3. Island Getaway

People tend to overspend on their honeymoon vacations to Hawaii, Tahiti, etc.  Going to these places doesn’t have to be expensive.  You don’t need to stay in a 5 star resort when you’re on a Best Western budget.  You’re there to be in the atmosphere of the island, not a hotel room. Book a cheap flight and sleep in a hotel alternative, on the beach or in your car.  It’s the view in paradise that really matters.

4. Fancy Resort

Book an expensive resort, spa, or retreat in the city you live in.  While this may seem counterintuitive as a cheap destination, when you consider your savings on airfare and other travel costs, you can afford to be treated like royalty within your own city limits.  If you book a honeymoon package, you’ll end up with a lot of free amenities and extra attention.  There’s no need to fly halfway across the world to live the good life.

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5. Road Trip

The journey is often more fulfilling than the actual destination.  If you fly out to some exotic locale, you’ll be stuck on a plane for 8-30 hours.  Rent a luxury car, pick a handful of places you each have always wanted to visit, and go on an adventure.  You can keep food costs down by packing your own snacks, but it’s always a good idea to sample the local delicacies wherever you go, even if it’s only a few states over.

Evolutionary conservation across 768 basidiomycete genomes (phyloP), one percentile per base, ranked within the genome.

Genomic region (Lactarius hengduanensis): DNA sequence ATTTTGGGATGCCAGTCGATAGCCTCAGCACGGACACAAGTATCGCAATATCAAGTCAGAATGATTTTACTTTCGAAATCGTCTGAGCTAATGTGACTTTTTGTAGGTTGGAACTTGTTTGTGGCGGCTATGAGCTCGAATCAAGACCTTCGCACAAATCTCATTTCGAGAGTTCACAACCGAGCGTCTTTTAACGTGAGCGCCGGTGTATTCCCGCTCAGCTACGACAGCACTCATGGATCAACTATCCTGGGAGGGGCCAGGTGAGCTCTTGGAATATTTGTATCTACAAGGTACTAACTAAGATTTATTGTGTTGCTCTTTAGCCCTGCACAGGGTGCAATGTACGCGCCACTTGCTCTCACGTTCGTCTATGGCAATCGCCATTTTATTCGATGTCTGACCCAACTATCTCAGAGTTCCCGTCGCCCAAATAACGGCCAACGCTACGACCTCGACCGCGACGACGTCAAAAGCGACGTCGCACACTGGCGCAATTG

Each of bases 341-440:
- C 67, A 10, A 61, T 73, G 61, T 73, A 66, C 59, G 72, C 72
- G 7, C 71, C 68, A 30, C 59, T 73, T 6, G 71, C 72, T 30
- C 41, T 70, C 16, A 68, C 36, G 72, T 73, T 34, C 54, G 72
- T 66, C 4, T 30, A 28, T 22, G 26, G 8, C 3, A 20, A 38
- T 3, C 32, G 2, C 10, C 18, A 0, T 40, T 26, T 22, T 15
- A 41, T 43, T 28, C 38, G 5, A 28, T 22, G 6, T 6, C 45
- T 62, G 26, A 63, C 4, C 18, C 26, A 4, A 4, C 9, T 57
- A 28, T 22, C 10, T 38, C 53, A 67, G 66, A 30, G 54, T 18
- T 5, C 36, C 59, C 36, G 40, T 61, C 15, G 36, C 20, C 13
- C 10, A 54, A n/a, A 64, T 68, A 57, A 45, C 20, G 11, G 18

6. Charter a Boat

If the ocean is your thing, a week-long cruise can cost you $1500-$3000 per person, depending on the destination.  You also have to factor in travel costs to and from the cruise, alcohol, souvenirs, and on-shore excursions.  You’ll also be surrounded by people.  For the same price (and often much cheaper), you can charter your own boat and enjoy the experience in private.

7. Las Vegas/Atlantic City

If gambling is your thing, these are the places to do it.  Which one you choose depends on your preference, budget, and proximity.  The way to make this vacation cheaper is to gamble smart.  Stay away from low odd tables (i.e craps, roulette) and read up on the MIT blackjack strategies to beat the house.  If you do it right, you can win enough for a free trip (and gain a valuable team skill in the process).

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8. Themed Retreats

There are weeklong retreats all over the world where you can fully immerse yourselves as a couple into a hobby you’re both passionate about.  Go on a yoga/meditation retreat, a ranch, a vineyard/farm, a backpacking adventure, treasure hunt, or whatever you’re into.

9. Working Honeymoon

Your honeymoon doesn’t have to be a vacation.  For a truly memorable experience, dedicate a week to a charity or volunteer organization.  You can drive out to a campground to help restore it in the offseason.  Maybe you’ve always wanted to volunteer to help out your local animal shelter, plant trees, help the homeless, etc.  Use the time to do something together as a couple that will fulfill you spiritually while contributing to the community.  Just because you’re on a honeymoon doesn’t mean you can’t be productive.

10. Festivals, Fairs & Special Events

Every city, state, and country has festivals, fairs, and special events.  Find one you’re interested in.  If you time your wedding right, your honeymoon can be a trip to one of these festivals.  Burning Man, SXSW, Bonnaroo, the Renaissance Fair, regional harvest festivals, Mardi Gras, New Years Eve in Times Square, a movie premiere, or whatever you’re into.  If you plan your honeymoon at the right time in the right place, the possibilities are endless.

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Featured photo credit: Josue Michel via unsplash.com